The IFAD (International Fund for Agricultural Development) and the Islamic Bank (IsDB), have recently distributed $500 million in funding to African countries. The funds provided by the two financial institutions would be used to tackle climate-related famine. This is especially true in the Sahel, where instability exacerbates climate change.
Famine is also being caused by climate change in the Horn of Africa, as well as parts of Eastern and Southern Africa. Climate change adaptation solutions will be funded by IFAD and the IsDB in 57 IDB member countries, many of which are in Africa. Senegal, Burkina Faso, Benin, Uganda, Gabon, and Mali are among them.
“This cooperation will enable us to expand the progress of the project in areas of mutual interest, such as enhancing access to markets and rural financial services, increasing climate change responsiveness, and optimising outcomes through technology and innovation,” says IsDB President Bandar Hajjar. “In the post-Covid-19 environment, the partnership will jointly establish financing and investment programmes to help (IsDB) member countries leverage new opportunities to construct resilience and wealth,” he added.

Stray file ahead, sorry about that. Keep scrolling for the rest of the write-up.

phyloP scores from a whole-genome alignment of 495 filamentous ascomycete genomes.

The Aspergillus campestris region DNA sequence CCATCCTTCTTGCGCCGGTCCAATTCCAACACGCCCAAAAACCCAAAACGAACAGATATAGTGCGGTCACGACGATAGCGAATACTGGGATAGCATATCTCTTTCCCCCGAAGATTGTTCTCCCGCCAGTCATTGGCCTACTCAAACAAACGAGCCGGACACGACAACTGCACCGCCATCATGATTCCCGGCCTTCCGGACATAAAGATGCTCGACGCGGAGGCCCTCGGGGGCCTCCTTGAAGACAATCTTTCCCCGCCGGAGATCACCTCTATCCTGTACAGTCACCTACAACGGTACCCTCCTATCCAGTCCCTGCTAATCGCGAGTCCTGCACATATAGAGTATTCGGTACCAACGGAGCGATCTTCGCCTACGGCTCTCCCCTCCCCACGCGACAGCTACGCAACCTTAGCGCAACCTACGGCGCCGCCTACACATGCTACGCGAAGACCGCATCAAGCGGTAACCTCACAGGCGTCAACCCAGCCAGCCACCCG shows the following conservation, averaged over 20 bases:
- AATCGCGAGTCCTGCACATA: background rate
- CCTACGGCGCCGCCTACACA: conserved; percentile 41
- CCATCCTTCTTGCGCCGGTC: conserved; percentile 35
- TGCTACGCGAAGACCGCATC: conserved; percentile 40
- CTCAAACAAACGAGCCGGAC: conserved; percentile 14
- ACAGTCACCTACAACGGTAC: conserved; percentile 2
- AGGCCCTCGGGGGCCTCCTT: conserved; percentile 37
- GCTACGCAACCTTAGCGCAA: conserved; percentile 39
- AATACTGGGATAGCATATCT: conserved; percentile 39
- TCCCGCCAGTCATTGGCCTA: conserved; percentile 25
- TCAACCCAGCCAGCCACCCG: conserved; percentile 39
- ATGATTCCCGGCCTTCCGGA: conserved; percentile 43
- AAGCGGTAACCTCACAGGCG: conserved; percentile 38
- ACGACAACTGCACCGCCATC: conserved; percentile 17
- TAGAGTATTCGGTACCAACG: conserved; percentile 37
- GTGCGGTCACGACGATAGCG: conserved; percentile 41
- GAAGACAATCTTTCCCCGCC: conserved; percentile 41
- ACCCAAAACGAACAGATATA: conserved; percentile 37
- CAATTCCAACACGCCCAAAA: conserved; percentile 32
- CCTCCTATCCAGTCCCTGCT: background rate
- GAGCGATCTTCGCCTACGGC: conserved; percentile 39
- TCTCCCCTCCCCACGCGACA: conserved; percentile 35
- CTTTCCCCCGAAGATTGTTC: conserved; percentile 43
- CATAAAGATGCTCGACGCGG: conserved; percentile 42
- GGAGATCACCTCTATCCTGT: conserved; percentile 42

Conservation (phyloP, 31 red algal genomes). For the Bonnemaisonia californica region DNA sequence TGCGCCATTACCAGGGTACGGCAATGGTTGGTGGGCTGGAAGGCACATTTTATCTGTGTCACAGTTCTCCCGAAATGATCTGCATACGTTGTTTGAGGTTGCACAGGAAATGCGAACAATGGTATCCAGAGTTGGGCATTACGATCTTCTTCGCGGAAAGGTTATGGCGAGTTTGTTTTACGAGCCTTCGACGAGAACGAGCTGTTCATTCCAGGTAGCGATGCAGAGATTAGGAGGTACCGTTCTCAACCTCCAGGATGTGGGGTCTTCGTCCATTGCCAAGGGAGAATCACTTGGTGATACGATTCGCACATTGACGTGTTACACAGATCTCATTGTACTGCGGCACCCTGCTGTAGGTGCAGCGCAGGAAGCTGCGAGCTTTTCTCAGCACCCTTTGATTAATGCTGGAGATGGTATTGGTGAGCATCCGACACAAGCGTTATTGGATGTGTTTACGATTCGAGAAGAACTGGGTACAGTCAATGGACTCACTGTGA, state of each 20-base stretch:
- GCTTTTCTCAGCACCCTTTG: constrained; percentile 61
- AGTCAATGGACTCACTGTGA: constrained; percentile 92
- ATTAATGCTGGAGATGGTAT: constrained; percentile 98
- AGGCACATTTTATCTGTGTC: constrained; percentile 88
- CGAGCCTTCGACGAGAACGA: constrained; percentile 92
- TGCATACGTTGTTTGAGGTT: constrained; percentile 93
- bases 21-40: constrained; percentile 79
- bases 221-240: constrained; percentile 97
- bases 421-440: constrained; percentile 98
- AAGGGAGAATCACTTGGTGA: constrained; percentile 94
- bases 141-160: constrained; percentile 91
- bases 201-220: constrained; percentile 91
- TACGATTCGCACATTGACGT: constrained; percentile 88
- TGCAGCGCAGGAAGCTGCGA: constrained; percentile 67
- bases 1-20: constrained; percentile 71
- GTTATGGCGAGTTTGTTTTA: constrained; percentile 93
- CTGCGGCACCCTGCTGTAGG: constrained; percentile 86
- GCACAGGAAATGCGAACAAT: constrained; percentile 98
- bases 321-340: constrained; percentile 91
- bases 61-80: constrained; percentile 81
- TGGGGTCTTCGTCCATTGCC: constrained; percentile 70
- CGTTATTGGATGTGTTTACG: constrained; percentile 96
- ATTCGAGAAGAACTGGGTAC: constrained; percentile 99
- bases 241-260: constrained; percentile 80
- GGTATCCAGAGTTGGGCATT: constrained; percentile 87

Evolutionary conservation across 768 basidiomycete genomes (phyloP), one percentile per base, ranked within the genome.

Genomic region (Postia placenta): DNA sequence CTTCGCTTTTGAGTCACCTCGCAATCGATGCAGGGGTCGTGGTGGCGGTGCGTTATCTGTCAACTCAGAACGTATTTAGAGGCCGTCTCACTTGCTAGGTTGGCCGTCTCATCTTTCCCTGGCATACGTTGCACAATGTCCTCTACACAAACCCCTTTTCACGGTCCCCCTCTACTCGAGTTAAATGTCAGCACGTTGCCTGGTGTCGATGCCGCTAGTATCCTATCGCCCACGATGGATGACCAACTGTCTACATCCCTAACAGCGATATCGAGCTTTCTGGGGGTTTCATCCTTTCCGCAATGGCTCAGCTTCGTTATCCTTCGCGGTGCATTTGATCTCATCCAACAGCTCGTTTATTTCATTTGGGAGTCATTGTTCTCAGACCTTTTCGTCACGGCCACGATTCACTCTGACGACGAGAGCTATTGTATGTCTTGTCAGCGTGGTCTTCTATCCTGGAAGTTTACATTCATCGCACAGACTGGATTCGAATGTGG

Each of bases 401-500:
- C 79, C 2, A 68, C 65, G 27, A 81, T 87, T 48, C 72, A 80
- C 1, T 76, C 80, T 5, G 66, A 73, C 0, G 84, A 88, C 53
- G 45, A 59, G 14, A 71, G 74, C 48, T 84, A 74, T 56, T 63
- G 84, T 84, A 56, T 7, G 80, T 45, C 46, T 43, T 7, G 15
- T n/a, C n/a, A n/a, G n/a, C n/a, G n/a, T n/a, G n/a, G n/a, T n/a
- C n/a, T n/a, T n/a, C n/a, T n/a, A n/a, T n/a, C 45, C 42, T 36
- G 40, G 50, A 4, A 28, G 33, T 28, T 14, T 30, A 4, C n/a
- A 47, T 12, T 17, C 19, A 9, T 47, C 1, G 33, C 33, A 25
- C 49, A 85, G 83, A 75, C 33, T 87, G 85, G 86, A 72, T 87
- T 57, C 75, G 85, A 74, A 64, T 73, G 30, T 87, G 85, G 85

The IsDB and IFAD will finance rural agricultural development projects, support agricultural businesses, enhance access to rural markets and financial services, and improve water supply for rural development over the next five years. In order to accelerate agricultural development, the two financial institutions intend to support trade between South-South countries.
Despite the negative effects of climate change, Africa has a plethora of agricultural development opportunities. According to the African Development Bank (AfDB), Africa has a wide range of agro-ecological zones, from rainforests with two rainy seasons to sparse, dry, and arid vegetation that is watered only once a year. As a result, IFAD and IsDB action should be focused on countries with arid climates, particularly the Sahel, the Horn of Africa, and Southern Africa.